Keeps on taking money from the Mets’ coffers, keeps on taking life out of a team that is fading away, keeps on taking the enthusiasm we once had for this team.
Oliver Perez will be paid $13 million this year to languish in the depths of the bullpen, to see light only on the blackest of days like yesterday. He will be paid $13 million next year to do the same.
Because Perez will not accept a minor league assignment to work out his obvious problems, he has forced the Mets to play with 24, hamstringing them as they fight to stay above .500. It is his right through collective bargaining to do so, but that doesn’t make it the right thing to do.
It is selfishness to the highest degree.
The Mets tried to get somebody to bite at the trade deadline on Perez’s ridiculous contract – ditto that of Luis Castillo, too – but came away with no takers. Undoubtedly, he’s already cleared waivers, but don’t expect a deal of that kind in August.
If there is such a thing as flipping a switch for a team, the Mets will have to do it now. After starting their second half collapse by losing 12 of 17 since the All-Star break, they’ll have to turn it around now.
Out of 162 games, the season will boil down to six games for the Mets. Three in Atlanta starting tonight, then three in Philadelphia over the weekend against the Phillies. For a team that has been horrid all season on the road, they pretty much have to run the table to make any kind of dent.
If they win two of three, they’ll only pick up one game, so what good is that?
Whatever pride this team has left, they’d better find it now if they have any hope of playing meaningful baseball in September.
The confidence level in this team has to be high tonight because of Johan Santana, but overall, considering how they mailed it in yesterday in being mauled by Arizona it’s low. With all that is on the line for the Mets, to come up with such a showing is shameful.
How does a team that says it is a contender only win one of six games against a team like the Diamondbacks? Shameful. It inspires no confidence for this week.
Despite a 6-14 slide, the Mets remain only 6 ½ games behind front-running Atlanta in the NL East. They are a similar distance behind in the wild card.
Today’s game, with Jon Niese pitching, is very important, like they all are for the Mets these days as they can’t afford to lose any more ground before they head on the road to Atlanta and Philadelphia.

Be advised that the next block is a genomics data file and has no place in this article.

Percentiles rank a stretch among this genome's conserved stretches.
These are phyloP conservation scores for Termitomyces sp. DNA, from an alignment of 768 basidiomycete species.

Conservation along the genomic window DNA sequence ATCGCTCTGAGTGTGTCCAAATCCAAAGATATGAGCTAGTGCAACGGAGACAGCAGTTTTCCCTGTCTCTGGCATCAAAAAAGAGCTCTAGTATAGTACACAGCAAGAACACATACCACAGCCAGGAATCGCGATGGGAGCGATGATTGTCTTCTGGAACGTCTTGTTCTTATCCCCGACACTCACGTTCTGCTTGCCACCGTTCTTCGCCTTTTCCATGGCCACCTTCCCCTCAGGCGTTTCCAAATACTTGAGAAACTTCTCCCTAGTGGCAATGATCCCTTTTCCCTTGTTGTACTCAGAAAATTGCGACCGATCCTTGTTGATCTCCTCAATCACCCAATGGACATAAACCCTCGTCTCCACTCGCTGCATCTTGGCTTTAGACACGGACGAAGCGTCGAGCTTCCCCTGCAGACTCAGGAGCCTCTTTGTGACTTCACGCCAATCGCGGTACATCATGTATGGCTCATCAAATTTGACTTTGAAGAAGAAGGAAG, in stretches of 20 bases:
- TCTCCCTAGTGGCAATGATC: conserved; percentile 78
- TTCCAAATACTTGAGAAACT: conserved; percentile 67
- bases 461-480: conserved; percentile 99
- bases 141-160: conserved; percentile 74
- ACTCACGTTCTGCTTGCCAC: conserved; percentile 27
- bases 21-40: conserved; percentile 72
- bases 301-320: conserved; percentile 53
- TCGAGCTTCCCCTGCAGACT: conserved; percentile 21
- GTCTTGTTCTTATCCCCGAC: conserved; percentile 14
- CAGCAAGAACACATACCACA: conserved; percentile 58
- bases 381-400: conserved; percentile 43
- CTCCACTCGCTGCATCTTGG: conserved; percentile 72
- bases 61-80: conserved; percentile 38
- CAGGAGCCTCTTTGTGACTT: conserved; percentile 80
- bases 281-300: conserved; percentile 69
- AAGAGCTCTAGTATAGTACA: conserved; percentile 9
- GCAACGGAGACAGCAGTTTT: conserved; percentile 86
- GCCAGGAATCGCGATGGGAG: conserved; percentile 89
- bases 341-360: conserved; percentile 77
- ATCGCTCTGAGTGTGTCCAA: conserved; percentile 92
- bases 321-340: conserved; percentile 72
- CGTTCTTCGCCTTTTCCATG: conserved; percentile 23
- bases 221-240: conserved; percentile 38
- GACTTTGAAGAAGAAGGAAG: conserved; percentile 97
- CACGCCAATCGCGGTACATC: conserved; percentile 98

The Mets have played well at home this season, going 33-18, but have been hideous on the road at 20-33. The formula to win is to dominate at home and play .500 on the road. Had they played at that clip so far for their 53 road games they would be 27-26 at home, which would translate to a 60-44 record, or a half-game lead over the Braves in the division.
But, they have dug themselves into such a hole that playing .500 on the road is no longer an option.
As a hitter, Luis Castillo’s best spot in the lineup is as a No. 2 hitter, where he can bunt, work the count and protect Jose Reyes. That spot in the order best utilizes his offensive skills.
However, his offensive skills pale in comparison to those of Angel Pagan, who can do everything Castillo can, only better. Plus, he can hit for power and at this stage of his career is a greater base stealing threat.
After batting Castillo second for much of the week, Jerry Manuel finally moved Pagan back to the two hole and dropped Castillo to eighth. Not coincidentally, the Mets finally won a game. Let’s hope Manuel learned from this and will continue that alignment in the order.
“(Angel Pagan has) done a terrific job of getting on base and setting the table and being a good situational hitter,” said David Wright. “It makes my job and Carlos’ job a lot easier when he’s creating havoc on the base paths and we’ve got a bunch of runners in scoring position…when we struggle offensively, the best thing to do is keep the line moving like we did tonight and let the next guy do the damage.”
It stands to reason the No. 2 hitter will get more at-bats than the No. 8 hitter, so why would you want to give Castillo that many more at-bats? You don’t. Bat him eighth and be done with it.